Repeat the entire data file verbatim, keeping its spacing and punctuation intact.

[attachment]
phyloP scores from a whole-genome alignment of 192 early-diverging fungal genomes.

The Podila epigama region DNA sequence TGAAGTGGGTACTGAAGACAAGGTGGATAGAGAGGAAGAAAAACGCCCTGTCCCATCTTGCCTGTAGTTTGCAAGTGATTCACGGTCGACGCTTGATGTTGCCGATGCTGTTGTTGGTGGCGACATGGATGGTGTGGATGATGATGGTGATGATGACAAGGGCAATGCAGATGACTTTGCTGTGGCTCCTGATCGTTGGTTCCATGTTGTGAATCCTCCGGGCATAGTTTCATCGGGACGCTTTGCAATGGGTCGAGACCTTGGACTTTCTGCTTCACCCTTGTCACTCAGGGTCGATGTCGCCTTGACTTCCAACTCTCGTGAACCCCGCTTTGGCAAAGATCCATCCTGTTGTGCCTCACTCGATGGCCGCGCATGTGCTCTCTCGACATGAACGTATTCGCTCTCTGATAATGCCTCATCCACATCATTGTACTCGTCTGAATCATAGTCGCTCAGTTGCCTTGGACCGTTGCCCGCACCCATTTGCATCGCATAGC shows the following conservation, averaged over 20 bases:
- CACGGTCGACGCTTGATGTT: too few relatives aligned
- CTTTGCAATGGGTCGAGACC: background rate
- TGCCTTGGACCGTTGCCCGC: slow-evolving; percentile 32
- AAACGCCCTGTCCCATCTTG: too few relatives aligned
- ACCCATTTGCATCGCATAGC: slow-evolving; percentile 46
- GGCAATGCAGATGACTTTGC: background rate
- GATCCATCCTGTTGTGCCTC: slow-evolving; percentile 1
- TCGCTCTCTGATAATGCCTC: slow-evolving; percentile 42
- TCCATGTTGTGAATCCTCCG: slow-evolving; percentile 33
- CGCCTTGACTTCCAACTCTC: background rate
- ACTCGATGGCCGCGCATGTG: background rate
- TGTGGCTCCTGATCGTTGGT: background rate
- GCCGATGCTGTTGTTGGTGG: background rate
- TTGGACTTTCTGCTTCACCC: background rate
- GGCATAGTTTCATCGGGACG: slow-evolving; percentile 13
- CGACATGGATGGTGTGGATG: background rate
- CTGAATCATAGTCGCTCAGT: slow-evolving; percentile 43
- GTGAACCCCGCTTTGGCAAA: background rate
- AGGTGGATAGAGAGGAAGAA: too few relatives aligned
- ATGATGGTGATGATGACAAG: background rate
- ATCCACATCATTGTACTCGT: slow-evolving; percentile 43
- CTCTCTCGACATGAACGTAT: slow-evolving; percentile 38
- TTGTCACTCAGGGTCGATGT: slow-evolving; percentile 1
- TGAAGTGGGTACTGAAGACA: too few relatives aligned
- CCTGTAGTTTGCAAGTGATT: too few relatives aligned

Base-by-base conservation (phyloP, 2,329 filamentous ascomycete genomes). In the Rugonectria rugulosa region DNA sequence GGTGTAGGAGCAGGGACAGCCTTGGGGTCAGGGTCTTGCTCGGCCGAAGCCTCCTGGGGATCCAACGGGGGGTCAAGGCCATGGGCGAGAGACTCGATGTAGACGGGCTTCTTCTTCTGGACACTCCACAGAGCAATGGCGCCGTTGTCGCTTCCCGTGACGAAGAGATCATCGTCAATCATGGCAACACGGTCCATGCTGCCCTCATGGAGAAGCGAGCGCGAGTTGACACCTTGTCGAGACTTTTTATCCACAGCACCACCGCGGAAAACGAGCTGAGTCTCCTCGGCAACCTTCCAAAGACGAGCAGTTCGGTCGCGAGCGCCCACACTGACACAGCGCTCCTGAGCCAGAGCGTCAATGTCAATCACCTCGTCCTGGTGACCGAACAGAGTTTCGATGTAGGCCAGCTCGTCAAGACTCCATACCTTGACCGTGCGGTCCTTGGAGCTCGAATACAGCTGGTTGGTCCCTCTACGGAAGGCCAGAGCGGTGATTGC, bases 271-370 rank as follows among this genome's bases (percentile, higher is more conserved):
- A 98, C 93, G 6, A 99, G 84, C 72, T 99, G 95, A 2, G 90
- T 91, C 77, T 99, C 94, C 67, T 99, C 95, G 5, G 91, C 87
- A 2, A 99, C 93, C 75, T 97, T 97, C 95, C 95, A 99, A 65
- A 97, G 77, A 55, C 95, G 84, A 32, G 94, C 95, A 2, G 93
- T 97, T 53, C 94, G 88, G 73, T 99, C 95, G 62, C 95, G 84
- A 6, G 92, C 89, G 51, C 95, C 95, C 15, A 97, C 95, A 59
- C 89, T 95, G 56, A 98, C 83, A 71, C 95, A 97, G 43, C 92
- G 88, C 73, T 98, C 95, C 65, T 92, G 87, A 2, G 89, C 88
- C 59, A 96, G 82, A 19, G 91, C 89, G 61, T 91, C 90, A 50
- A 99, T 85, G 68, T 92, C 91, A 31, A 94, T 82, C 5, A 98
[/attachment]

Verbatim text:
phyloP scores from a whole-genome alignment of 192 early-diverging fungal genomes.

The Podila epigama region DNA sequence TGAAGTGGGTACTGAAGACAAGGTGGATAGAGAGGAAGAAAAACGCCCTGTCCCATCTTGCCTGTAGTTTGCAAGTGATTCACGGTCGACGCTTGATGTTGCCGATGCTGTTGTTGGTGGCGACATGGATGGTGTGGATGATGATGGTGATGATGACAAGGGCAATGCAGATGACTTTGCTGTGGCTCCTGATCGTTGGTTCCATGTTGTGAATCCTCCGGGCATAGTTTCATCGGGACGCTTTGCAATGGGTCGAGACCTTGGACTTTCTGCTTCACCCTTGTCACTCAGGGTCGATGTCGCCTTGACTTCCAACTCTCGTGAACCCCGCTTTGGCAAAGATCCATCCTGTTGTGCCTCACTCGATGGCCGCGCATGTGCTCTCTCGACATGAACGTATTCGCTCTCTGATAATGCCTCATCCACATCATTGTACTCGTCTGAATCATAGTCGCTCAGTTGCCTTGGACCGTTGCCCGCACCCATTTGCATCGCATAGC shows the following conservation, averaged over 20 bases:
- CACGGTCGACGCTTGATGTT: too few relatives aligned
- CTTTGCAATGGGTCGAGACC: background rate
- TGCCTTGGACCGTTGCCCGC: slow-evolving; percentile 32
- AAACGCCCTGTCCCATCTTG: too few relatives aligned
- ACCCATTTGCATCGCATAGC: slow-evolving; percentile 46
- GGCAATGCAGATGACTTTGC: background rate
- GATCCATCCTGTTGTGCCTC: slow-evolving; percentile 1
- TCGCTCTCTGATAATGCCTC: slow-evolving; percentile 42
- TCCATGTTGTGAATCCTCCG: slow-evolving; percentile 33
- CGCCTTGACTTCCAACTCTC: background rate
- ACTCGATGGCCGCGCATGTG: background rate
- TGTGGCTCCTGATCGTTGGT: background rate
- GCCGATGCTGTTGTTGGTGG: background rate
- TTGGACTTTCTGCTTCACCC: background rate
- GGCATAGTTTCATCGGGACG: slow-evolving; percentile 13
- CGACATGGATGGTGTGGATG: background rate
- CTGAATCATAGTCGCTCAGT: slow-evolving; percentile 43
- GTGAACCCCGCTTTGGCAAA: background rate
- AGGTGGATAGAGAGGAAGAA: too few relatives aligned
- ATGATGGTGATGATGACAAG: background rate
- ATCCACATCATTGTACTCGT: slow-evolving; percentile 43
- CTCTCTCGACATGAACGTAT: slow-evolving; percentile 38
- TTGTCACTCAGGGTCGATGT: slow-evolving; percentile 1
- TGAAGTGGGTACTGAAGACA: too few relatives aligned
- CCTGTAGTTTGCAAGTGATT: too few relatives aligned

Base-by-base conservation (phyloP, 2,329 filamentous ascomycete genomes). In the Rugonectria rugulosa region DNA sequence GGTGTAGGAGCAGGGACAGCCTTGGGGTCAGGGTCTTGCTCGGCCGAAGCCTCCTGGGGATCCAACGGGGGGTCAAGGCCATGGGCGAGAGACTCGATGTAGACGGGCTTCTTCTTCTGGACACTCCACAGAGCAATGGCGCCGTTGTCGCTTCCCGTGACGAAGAGATCATCGTCAATCATGGCAACACGGTCCATGCTGCCCTCATGGAGAAGCGAGCGCGAGTTGACACCTTGTCGAGACTTTTTATCCACAGCACCACCGCGGAAAACGAGCTGAGTCTCCTCGGCAACCTTCCAAAGACGAGCAGTTCGGTCGCGAGCGCCCACACTGACACAGCGCTCCTGAGCCAGAGCGTCAATGTCAATCACCTCGTCCTGGTGACCGAACAGAGTTTCGATGTAGGCCAGCTCGTCAAGACTCCATACCTTGACCGTGCGGTCCTTGGAGCTCGAATACAGCTGGTTGGTCCCTCTACGGAAGGCCAGAGCGGTGATTGC, bases 271-370 rank as follows among this genome's bases (percentile, higher is more conserved):
- A 98, C 93, G 6, A 99, G 84, C 72, T 99, G 95, A 2, G 90
- T 91, C 77, T 99, C 94, C 67, T 99, C 95, G 5, G 91, C 87
- A 2, A 99, C 93, C 75, T 97, T 97, C 95, C 95, A 99, A 65
- A 97, G 77, A 55, C 95, G 84, A 32, G 94, C 95, A 2, G 93
- T 97, T 53, C 94, G 88, G 73, T 99, C 95, G 62, C 95, G 84
- A 6, G 92, C 89, G 51, C 95, C 95, C 15, A 97, C 95, A 59
- C 89, T 95, G 56, A 98, C 83, A 71, C 95, A 97, G 43, C 92
- G 88, C 73, T 98, C 95, C 65, T 92, G 87, A 2, G 89, C 88
- C 59, A 96, G 82, A 19, G 91, C 89, G 61, T 91, C 90, A 50
- A 99, T 85, G 68, T 92, C 91, A 31, A 94, T 82, C 5, A 98